It was great working with Motley at that point in their career, as they were still on the steep upward climb to the top. I know Nikki's story talks about drug addiction and all that stuff, but honestly, I never saw that in the studio, per se. I saw guys that were honestly really focused on music. And Tommy was with Heather Locklear and they were really excited about making music. And working with Tom Werman was great as he had made a ton of records and knew the dynamics of a band like Motley Crue. He knew how to get them to show up to make music. There wasn't all this crazy debauchery and lines of blow on mirrors going on in the studio. We were all about music and motorcyles back then.
As a producer how do you approach working with a band once they asked you to produce their album?
"The whole Van Halen record has been recorded and we're all excited. We have just started mixing the record."
The first thing I'm really interested in, are the songs and performances, and what I can do and what I can bring to the table. And whether I am even right for the project or how I can see myself helping this band doing something that maybe, we wouldn't have otherwise achieved without some input of mine. And I have to be excited about it, and feel that it is something I want to roll up my sleeves and get into. And I ask myself, do we have chemistry together? I feel if a band is willing to take suggestions and a producer is willing to listen to what the band wants, then that team can make a really good record.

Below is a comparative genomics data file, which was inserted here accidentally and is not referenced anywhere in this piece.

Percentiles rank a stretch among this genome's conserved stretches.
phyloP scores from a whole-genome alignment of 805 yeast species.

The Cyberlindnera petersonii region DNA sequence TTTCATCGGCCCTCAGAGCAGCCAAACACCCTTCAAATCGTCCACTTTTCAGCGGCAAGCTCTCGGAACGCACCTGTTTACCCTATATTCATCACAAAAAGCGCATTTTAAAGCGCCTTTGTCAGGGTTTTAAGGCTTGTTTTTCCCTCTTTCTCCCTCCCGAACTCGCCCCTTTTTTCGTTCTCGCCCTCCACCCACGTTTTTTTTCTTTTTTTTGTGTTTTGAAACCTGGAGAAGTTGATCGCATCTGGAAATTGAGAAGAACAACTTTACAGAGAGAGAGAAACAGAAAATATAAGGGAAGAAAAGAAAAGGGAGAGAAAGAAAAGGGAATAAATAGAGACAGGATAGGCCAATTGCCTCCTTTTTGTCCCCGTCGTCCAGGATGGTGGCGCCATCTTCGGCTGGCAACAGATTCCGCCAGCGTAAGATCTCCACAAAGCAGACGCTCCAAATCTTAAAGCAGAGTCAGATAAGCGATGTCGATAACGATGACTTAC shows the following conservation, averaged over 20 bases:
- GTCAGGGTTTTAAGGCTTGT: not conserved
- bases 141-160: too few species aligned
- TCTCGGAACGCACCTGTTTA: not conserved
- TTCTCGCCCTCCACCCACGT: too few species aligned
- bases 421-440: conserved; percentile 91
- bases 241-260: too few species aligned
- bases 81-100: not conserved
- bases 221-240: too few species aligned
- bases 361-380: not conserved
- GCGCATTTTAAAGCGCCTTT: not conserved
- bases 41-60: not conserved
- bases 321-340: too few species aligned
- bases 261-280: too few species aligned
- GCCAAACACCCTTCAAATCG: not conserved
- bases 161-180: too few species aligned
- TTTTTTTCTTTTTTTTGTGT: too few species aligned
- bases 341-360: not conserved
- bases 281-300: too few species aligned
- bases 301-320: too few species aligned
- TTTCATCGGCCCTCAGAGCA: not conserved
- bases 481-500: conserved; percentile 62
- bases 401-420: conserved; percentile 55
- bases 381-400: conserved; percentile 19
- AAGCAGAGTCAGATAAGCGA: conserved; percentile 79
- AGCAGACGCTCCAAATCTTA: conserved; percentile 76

As an engineer, how do you go about capturing great guitar tones?
As far back as the Motley Crue record, I've been using ribbon mics my whole career alongside the dynamic mic. I find ribbon mics have a certain harmonic distortion that really captures electric guitars well. In the mid-1990s a company called Royer started to develop ribbon microphones and, I have been influential with Royer from the get go on their ribbon mic designs and capturing guitar sounds. I tend to blend the ribbon and a dynamic mic, a Shure SM-57 or Sennheiser 421 with the Royer ribbons. The Royers add a mid-range and a body and low end that you can't get out of any other microphones. On the Motley record we were blowing up RCA 44s and 77s pretty regularly since they couldn't take the sound pressure level! But the Royers don't blow up and that's the great thing about them. They can take a serious low end and punch and don't collapse. If you listen to a song like Row Boat' on Coal Chamber's Dark Days record, that is a really good example of big guitars, tuned way down being captured by Royer ribbon mics.
A lot of producers and engineers tend to get pigeon holed into one genre, but you've done so many different genres, how important is to be versatile as a producer and engineer?